Today, 11th November is known as Armistice Day. At 11am on 11th November 1918 the ceasefire that marked the end of the First World War started and at this time every year we remember, all those men and women who were killed during the two World Wars and other conflicts. At one time the day was known as Armistice Day and was renamed Remembrance Day after the Second World War.
Remembrance Sunday is held on the second Sunday in November, which is usually the Sunday nearest to 11th November. Special services are held at war memorials and churches all over Britain.
This year the commemorations here in the UK have been more high profile as we commemorate 100 years since the beginning of the First World War.
I recently visited the Imperial War Museum which has several exhibitions dedicated to the memory of this terrible war. There is a First World War Gallery where you can discover the story of the First World War through the lives of those who experienced it both on the front line and at home. The museum has also curated the largest exhibition of British First World War art for almost 100 years, this major retrospective reveals how artists helped commemorate the First World War and shape a memory of the conflict that endures to this day. Both exhibitions are well worth a visit and are free and on until 2015.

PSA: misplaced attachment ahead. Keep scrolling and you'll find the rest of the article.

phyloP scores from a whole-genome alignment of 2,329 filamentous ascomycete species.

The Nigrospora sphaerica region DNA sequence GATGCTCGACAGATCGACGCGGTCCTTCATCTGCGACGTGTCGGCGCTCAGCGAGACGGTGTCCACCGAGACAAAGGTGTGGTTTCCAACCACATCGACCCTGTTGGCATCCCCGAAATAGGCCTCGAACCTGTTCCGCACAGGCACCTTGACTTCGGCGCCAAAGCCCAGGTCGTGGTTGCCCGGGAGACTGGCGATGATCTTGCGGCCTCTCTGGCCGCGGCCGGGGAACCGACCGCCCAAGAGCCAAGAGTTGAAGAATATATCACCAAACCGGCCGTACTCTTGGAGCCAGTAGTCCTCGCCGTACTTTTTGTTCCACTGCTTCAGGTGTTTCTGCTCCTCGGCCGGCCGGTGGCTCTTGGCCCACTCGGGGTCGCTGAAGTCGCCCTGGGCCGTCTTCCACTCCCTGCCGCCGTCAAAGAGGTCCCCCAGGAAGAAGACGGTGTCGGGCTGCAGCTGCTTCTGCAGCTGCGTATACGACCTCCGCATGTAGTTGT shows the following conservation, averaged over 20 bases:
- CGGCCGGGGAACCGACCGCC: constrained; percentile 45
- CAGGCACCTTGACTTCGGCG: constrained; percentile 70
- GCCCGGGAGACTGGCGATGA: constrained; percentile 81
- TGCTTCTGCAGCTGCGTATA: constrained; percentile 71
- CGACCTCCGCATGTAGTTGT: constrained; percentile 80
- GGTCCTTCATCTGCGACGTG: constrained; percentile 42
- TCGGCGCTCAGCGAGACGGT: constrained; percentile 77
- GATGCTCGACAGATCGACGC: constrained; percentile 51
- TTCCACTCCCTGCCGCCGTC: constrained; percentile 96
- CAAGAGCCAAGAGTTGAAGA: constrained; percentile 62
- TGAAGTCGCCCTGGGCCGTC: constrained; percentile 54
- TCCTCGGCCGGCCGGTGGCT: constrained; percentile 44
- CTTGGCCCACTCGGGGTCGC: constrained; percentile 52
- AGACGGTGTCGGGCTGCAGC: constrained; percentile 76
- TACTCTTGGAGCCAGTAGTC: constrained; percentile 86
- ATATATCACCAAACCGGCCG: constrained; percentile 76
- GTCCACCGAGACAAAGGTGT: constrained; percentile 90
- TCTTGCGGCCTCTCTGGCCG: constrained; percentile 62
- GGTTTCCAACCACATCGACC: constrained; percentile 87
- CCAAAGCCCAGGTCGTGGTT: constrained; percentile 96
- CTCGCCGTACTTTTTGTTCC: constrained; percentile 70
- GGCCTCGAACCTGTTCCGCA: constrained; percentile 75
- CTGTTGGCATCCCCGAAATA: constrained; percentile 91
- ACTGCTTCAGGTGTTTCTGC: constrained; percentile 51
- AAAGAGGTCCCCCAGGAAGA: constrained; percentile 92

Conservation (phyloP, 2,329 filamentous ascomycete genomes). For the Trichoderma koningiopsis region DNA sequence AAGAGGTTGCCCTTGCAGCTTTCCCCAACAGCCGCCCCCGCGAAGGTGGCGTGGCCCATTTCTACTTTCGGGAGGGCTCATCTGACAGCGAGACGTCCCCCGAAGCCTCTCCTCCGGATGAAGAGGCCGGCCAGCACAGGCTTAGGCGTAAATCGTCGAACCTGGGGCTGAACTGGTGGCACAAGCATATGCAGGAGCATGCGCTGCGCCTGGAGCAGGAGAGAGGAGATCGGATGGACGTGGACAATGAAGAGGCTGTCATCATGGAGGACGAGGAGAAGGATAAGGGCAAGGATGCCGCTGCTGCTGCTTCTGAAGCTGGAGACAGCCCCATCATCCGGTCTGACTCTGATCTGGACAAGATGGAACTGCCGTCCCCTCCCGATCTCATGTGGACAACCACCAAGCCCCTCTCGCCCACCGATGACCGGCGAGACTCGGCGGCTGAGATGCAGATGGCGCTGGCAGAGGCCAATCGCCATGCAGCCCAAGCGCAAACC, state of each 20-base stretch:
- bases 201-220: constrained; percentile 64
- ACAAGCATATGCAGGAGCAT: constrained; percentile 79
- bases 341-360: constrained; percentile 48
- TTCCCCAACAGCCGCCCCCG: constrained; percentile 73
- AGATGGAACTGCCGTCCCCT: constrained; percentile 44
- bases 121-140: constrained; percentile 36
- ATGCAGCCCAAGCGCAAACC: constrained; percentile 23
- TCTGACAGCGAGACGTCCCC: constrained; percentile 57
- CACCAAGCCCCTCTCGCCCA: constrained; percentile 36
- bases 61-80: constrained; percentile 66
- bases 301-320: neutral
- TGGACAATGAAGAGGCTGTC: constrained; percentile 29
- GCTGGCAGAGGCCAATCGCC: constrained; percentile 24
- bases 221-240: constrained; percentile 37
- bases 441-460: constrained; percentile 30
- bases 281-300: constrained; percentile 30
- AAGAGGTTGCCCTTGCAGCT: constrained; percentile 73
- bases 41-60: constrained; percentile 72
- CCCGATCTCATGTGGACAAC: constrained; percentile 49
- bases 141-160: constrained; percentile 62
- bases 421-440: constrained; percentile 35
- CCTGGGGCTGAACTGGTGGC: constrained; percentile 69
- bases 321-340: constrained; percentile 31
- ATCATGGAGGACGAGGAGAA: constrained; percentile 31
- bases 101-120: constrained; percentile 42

However, the most popular commemoration has been at The Tower of London where a major artistic installation entitled ‘Blood Swept Lands and Seas of Red’ sees the dry moat filled with over 800,000 ceramic poppies to create a powerful visual statement. Each poppy represents each British and Colonial fatality during the First World War.Here are some stunning images of this amazing and thought proving piece of art.
“We will remember them”